Crissy Moran

From Wikipedia, the free encyclopedia - View original article

Crissy Moran
Born(1975-12-22) December 22, 1975 (age 36)[1]
Jacksonville, Florida, U.S.[1]
Other namesChrissy Morgan
Chrissy M.
Chrissy Moran
Crissy M[1]
OccupationFilm actress
Former porn actress
Years active1999–2006
 
Jump to: navigation, search
Crissy Moran
Born(1975-12-22) December 22, 1975 (age 36)[1]
Jacksonville, Florida, U.S.[1]
Other namesChrissy Morgan
Chrissy M.
Chrissy Moran
Crissy M[1]
OccupationFilm actress
Former porn actress
Years active1999–2006

Crissy Moran (born December 22, 1975)[2] was an American pornographic actress who is now retired. She began working in adult entertainment in 1999, and between 2001 and 2006 had performed in over 40 adult films.[1][3] In 2006, Moran became a devout Christian and quit working in the sex industry. After retirement, she began speaking out and appearing in national media projects addressing the harms of pornography, human sex trafficking, and the exploitation of women and children.[4]

Contents

Adult film career

Moran's career as a sex worker began in the fall of 1999 with her first pornographic photo shoot.[2][3][5] At the time, she was working at a Hooters restaurant in Jacksonville, Florida. However, she felt that the environment became degrading and she began seeking employment elsewhere. She left Hooters and began working in a variety of other jobs which included a local retail store, the County Clerk of Courts, and the Supervisor of Elections office.[3]

One day, after posting bikini photos of herself on the Internet,[2][5] she received email responses that led to her modeling in Miami and Los Angeles for Playboy and Hustler. She found greater financial success through establishing her own online pornography site.[3] After moving to California, she eventually performed in over 40 mainstream porn films.[3]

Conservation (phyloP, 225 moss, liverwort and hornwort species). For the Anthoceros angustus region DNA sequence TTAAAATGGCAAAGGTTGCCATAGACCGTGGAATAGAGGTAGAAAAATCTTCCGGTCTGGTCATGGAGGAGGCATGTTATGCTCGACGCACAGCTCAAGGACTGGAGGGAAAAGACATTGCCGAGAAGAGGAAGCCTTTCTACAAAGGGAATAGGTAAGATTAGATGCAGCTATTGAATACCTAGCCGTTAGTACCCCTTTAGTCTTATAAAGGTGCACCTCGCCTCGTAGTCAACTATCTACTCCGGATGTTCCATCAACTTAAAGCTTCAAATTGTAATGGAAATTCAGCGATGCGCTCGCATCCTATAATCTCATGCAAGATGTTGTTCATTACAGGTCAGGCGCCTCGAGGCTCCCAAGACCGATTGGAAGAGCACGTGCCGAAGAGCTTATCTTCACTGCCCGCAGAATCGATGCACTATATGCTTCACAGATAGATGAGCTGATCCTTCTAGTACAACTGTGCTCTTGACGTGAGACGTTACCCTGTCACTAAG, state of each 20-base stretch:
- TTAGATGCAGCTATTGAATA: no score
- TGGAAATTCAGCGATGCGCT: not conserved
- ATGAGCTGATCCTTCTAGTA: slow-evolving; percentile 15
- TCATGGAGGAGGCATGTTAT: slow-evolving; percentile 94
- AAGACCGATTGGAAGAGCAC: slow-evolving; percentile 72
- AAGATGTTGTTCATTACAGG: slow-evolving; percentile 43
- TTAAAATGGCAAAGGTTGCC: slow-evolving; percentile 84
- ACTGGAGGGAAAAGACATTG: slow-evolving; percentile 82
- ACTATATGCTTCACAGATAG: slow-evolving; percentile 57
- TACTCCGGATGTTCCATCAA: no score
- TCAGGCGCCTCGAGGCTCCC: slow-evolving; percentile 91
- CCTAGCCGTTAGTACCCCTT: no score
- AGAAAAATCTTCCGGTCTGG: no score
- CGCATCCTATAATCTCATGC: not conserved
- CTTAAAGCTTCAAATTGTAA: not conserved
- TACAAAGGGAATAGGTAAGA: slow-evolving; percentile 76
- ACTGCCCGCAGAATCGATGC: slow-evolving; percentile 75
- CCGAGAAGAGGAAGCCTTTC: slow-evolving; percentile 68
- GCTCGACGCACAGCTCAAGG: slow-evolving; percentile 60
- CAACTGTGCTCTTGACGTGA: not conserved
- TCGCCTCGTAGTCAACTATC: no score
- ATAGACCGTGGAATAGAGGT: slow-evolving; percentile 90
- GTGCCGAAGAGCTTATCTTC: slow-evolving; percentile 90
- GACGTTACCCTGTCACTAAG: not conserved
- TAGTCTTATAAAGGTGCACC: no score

It was reported that Moran was making nearly $15,000[4] each month through her work in the porn business, along with receipts from her successful Web site. However, in October 2006, she became a Christian and announced that she was leaving the sex industry.[3][5][6]

Mainstream film career

Prior to her retirement from the porn industry, Moran had a role in Nick Palumbo's theatrically released NC-17 horror film Murder-Set-Pieces (2004).[7]

In 2008, Moran appeared in the short dramatic film Oversold, which was a modern adaptation based on the Biblical story of Hosea and Gomer, in which she plays the leading role.[5][8] Director Paul Morrell had approached Moran, originally wishing her to be a consultant for the adult business side of the story. But after discussing the project with her, he realized she would be perfect in the lead role.[9]

In 2009, Moran had a role in another Paul Morell project, the indie horror film Filth to Ashes, Flesh to Dust.[10]

Life after porn